We’re in a Depression, Not a Recession

My Granny died at age 94. She was born in 1917 and live a full life – she was only sick the last couple of days of her life. Overall, I would call it a success. She was thoughtful, generous, and even in her old age able to carry on a good conversation.

I was always pretty fascinated by the things she had lived through. Pretty much every modern day historical event I could think of. The World Wars, the Great Depression, race riots, she even saw two states become part of the Union!  I would always ask her about historical events and what it was like to live through them – I guess I expected it to be somehow different than my own experience living through historical events (like 9/11). One day I asked her what it was like to live through the great depression.

She explained to me that, at the time, no one even realized it was the “Great Depression”. People were poor, a lot of people didn’t have jobs, but most of what we see on TV was the worst of it – not the typical. I started thinking about what we are going through today in “the Recession” and I can’t help but think that nothing is too differnt. I mean almost just as many people are without jobs, underemployed, or work for government created jobs. In fact, many sources site actual unemployment around 22% or higher, not a tthe government’s 10% figure (not including the underemployed). (re: Hiding a Depression, Alternate Unemployment Chart). I mean, about 50 miles north of where I live there is actually a tent town. Sound familiar? Sounds a lot like a modern day great depression.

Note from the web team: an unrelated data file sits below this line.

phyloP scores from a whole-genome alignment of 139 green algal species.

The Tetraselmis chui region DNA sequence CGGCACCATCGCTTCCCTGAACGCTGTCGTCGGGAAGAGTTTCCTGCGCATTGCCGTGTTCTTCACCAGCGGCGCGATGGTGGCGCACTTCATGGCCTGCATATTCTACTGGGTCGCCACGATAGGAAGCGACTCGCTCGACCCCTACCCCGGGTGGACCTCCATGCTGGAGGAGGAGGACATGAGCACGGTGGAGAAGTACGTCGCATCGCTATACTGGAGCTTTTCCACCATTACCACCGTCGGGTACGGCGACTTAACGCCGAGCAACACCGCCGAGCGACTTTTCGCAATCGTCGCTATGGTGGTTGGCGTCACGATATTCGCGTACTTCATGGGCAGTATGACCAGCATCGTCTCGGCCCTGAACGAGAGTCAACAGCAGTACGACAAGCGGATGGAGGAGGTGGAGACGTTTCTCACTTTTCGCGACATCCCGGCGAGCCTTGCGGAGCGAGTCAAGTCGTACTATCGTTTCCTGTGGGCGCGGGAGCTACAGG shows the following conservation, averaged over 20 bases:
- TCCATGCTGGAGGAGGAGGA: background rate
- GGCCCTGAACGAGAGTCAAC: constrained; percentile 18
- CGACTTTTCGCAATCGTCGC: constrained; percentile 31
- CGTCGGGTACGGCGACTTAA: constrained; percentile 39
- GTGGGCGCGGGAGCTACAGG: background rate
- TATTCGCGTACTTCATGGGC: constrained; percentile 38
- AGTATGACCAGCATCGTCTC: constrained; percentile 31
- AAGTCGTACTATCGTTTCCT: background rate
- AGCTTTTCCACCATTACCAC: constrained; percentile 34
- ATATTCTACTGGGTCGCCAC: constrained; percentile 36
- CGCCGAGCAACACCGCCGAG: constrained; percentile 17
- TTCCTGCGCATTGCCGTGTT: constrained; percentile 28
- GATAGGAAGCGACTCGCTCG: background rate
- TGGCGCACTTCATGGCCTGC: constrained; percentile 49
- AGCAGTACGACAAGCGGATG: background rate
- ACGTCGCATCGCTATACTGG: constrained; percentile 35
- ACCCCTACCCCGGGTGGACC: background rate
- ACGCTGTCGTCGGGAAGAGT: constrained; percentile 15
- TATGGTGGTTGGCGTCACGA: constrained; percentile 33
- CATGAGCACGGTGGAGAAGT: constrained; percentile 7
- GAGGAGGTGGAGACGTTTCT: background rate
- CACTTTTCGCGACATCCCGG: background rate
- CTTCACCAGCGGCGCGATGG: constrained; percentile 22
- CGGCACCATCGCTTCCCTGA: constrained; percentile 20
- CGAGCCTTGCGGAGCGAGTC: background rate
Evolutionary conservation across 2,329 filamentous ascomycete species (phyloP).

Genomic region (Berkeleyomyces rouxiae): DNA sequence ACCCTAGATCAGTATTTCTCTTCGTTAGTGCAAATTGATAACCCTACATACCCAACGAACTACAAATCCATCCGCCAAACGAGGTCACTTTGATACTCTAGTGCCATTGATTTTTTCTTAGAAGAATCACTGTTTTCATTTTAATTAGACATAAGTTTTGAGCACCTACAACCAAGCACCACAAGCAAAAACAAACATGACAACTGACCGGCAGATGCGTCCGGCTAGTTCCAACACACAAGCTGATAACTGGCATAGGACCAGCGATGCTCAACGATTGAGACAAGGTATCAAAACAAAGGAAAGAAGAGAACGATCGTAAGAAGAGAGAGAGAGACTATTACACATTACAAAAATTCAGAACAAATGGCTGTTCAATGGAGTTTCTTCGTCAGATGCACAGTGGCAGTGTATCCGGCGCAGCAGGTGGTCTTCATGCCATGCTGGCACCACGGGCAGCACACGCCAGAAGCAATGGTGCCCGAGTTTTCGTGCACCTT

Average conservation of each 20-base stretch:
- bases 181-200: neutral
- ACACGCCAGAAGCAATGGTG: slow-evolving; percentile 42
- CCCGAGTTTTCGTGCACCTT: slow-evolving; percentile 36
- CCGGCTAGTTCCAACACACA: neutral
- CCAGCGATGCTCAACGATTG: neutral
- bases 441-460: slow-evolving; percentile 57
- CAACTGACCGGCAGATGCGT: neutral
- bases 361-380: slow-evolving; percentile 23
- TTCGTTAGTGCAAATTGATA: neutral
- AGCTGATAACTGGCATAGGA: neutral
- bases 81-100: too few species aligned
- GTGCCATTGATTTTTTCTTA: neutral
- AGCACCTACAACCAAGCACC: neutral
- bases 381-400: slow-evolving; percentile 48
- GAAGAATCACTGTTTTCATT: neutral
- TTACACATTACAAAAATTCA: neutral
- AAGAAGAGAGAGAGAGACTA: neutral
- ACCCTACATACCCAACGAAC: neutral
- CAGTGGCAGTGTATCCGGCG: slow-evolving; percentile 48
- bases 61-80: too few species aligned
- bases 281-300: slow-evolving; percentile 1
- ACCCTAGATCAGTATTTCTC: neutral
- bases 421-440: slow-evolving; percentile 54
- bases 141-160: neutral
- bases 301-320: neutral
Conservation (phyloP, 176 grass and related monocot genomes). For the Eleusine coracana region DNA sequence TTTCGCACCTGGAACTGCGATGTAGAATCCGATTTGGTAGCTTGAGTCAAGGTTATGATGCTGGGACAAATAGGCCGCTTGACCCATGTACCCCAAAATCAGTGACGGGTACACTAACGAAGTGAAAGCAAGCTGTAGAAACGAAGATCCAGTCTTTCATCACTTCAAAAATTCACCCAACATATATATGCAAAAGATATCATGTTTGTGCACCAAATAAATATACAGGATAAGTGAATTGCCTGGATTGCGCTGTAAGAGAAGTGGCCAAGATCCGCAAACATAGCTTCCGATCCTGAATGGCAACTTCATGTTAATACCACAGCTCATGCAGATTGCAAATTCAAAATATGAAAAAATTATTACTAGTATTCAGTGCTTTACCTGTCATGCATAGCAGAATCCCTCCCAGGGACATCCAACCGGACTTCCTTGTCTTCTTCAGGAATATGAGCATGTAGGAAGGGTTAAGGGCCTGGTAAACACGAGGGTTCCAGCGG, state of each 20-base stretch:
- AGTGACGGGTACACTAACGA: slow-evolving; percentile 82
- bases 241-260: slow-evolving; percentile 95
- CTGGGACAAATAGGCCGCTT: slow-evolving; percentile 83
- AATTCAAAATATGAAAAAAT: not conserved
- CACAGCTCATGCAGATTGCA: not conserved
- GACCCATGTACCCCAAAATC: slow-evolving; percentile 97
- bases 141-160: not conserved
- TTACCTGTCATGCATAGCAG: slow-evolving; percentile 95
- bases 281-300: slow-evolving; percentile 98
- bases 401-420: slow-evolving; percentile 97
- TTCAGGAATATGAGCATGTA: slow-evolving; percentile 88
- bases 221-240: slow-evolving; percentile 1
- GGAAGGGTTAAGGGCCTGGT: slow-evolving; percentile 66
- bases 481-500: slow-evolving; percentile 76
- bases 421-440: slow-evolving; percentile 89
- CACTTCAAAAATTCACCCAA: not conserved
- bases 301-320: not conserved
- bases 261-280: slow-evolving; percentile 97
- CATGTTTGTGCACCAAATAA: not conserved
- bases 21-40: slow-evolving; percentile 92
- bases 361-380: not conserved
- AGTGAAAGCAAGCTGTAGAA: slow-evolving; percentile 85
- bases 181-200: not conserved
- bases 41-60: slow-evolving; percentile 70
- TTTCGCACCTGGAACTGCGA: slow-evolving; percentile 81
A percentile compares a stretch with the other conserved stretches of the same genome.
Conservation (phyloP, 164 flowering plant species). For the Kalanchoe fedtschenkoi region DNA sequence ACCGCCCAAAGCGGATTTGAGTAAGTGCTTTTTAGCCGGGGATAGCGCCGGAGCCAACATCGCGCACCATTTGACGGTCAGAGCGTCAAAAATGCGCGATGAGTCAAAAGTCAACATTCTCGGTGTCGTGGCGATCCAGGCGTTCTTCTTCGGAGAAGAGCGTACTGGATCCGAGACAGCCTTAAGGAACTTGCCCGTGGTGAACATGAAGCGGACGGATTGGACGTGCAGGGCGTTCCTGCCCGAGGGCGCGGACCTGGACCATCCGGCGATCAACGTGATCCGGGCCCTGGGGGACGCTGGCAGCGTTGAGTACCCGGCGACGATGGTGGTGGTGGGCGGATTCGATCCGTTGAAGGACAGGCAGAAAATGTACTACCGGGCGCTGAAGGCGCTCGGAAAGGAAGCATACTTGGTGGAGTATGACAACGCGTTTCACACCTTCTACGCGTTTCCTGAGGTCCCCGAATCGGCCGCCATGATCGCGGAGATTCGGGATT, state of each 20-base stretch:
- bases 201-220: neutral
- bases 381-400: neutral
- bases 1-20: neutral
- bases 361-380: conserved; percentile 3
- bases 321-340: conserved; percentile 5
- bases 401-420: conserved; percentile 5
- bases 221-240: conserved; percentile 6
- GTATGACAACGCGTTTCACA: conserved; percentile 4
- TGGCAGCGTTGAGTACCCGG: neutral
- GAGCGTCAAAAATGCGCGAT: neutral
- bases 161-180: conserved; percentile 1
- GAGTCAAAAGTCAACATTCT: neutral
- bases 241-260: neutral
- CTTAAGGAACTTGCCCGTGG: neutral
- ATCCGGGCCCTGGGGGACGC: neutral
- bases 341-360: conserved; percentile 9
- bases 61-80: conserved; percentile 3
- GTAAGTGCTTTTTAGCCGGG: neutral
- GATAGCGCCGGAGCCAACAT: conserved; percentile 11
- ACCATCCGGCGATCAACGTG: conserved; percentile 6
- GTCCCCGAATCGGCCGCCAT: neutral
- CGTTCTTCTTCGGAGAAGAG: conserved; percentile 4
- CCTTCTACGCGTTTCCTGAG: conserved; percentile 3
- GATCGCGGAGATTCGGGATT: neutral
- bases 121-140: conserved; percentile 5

Anyways, I started doing some research to find out what’s going on. Why did the government say that the recession was over in 2009, but nothing seems to have changed. Sure the stock market has improved a bit (has it?), but I’m still losing value in my 401k, unemployment is still as high as ever, the federal government is even more in debt, and the financial trouble abroad is as bad as ever! So are we really not even in a recession, or is this something worse? Allow me to quote someone more credable than me: (re: Let’s Be Honest: We’re in a Depression, Not a Recession, And There’s No End In Sight)

Richard A. Posner is a judge on the U.S. Court of Appeals for the Seventh Circuit and a senior lecturer at the University of Chicago Law School.

If the notion that we are merely living through the aftereffects of a mere “recession” that ended in 2009 sounds somewhat ridiculous, that’s because it is. If we were being honest with ourselves, we would call this a depression. That would certainly better convey both the severity of our problems, and the fact that those problems have no evident solutions.

That’s right, we’re in a depression. Why? In my opinion that’s because things are bad, nothing has changed, and there is no end in sight. As much as the government wants to tell us things are going to improve soon – it’s all phony. I’m not saying we’re at the end of the world, but don’t expect things to change. The Fed is still over spending and printing more money(deficit), the EU has its own problems so there’s no help there, and we still aren’t producing anything! This isn’t a short term problem, its a long road, folks. The Keynesian economic theory of “spend your way out of the reciession” doesn’t apply this time. (re: We are in a modern day depression)